They’re a proven way to show employees the firm invests more in them than they may think. But be careful.
The statements can easily backfire – or contain inaccuracies. Here’s how to find and fix two common trouble spots:
1. Avoiding incorrect info
Accidental math errors are the most common – and damaging – problem with total comp statements.
They’re also the toughest for you to spot and correct before the firm sends out the statements, since you aren’t the one who crunches the numbers.
But there are two ways to minimize the risk:
- Make a list of the data sources you use, such as Payroll, your 401(k) provider and health plan carrier, and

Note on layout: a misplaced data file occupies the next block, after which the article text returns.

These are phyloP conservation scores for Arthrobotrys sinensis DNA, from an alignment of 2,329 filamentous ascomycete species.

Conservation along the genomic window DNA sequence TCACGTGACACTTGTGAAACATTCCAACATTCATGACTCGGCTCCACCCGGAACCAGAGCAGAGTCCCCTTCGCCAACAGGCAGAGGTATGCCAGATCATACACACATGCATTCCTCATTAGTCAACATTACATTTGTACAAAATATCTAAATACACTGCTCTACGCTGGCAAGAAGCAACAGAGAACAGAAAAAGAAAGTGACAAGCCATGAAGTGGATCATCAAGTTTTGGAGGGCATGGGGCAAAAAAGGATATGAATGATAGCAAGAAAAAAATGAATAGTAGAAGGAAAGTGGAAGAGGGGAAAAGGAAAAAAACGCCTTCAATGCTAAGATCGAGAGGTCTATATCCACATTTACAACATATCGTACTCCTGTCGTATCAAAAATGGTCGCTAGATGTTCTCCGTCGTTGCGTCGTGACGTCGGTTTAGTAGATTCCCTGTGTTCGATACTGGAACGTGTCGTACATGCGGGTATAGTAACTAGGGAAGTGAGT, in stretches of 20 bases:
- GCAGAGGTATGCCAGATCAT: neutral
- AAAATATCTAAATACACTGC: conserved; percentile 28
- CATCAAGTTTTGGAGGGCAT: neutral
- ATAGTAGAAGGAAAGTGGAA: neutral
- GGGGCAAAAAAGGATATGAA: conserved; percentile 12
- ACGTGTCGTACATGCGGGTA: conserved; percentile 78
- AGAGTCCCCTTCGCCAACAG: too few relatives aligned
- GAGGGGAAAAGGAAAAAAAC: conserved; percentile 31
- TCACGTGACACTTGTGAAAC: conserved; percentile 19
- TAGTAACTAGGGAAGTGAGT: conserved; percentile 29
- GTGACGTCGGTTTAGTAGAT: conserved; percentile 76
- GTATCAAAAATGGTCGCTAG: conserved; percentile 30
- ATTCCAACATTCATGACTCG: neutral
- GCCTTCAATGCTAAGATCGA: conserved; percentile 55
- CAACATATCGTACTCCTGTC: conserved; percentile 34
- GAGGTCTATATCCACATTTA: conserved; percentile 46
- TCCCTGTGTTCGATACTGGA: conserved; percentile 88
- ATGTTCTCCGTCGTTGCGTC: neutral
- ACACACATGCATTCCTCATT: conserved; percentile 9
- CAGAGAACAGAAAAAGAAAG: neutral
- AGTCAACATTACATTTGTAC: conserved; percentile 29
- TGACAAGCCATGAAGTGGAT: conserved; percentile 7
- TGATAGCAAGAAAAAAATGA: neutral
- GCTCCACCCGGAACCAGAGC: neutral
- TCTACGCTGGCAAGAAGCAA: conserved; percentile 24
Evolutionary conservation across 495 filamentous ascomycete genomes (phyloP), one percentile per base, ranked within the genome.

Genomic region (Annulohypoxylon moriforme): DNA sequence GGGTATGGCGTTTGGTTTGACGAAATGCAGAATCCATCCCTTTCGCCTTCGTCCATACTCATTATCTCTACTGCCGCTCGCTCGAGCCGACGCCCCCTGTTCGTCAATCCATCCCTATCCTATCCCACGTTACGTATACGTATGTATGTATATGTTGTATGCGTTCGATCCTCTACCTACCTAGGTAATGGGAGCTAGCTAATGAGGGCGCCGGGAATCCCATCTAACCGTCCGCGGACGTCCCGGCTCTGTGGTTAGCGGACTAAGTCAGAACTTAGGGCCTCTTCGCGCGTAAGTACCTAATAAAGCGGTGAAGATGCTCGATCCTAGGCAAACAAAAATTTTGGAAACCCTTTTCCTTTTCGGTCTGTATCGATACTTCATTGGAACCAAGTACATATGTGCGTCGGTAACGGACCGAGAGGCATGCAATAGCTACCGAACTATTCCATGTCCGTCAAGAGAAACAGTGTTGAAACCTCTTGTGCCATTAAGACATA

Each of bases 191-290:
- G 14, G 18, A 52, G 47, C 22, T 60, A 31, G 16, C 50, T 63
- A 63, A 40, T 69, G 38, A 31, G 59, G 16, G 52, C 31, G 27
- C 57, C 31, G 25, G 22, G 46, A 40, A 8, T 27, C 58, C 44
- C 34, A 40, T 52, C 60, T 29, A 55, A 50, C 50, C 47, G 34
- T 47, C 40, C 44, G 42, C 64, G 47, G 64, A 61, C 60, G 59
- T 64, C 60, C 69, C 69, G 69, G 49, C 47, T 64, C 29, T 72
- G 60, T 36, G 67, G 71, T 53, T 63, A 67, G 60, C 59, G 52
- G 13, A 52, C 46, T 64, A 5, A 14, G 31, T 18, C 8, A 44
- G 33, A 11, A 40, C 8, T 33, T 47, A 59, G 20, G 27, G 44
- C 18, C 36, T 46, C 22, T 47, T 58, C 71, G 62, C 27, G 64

- Ask each source to pull and review a few random samples. If they’re OK, chances are the rest will also be fine. But if they contain errors, you can be pretty sure others will have mistakes.
A related problem: Some statements are arranged as a single list of costs, one line after another. To cut the risk of putting something on the wrong line, break the statement down into small sections (e.g., salary, healthcare and retirement). Bonus: This helps make statements easier for employees to follow.
2. ‘Just increase my salary’ syndrome
Sometimes, total compensation statements can actually decrease salary satisfaction, rather than boost morale. A handful of employees may gripe, “Why can’t you just increase my salary instead?” That’s especially true for legally required benefits (like workers’ compensation) and low-profile benefits such as term life insurance. Two fixes that work:
- List “government-required benefits” as a section of the statement. Avoid the term “mandated,” since many employees are unfamiliar with it, and
- Consider adding a section that shows employees how much it’d cost them to line up their own coverage instead.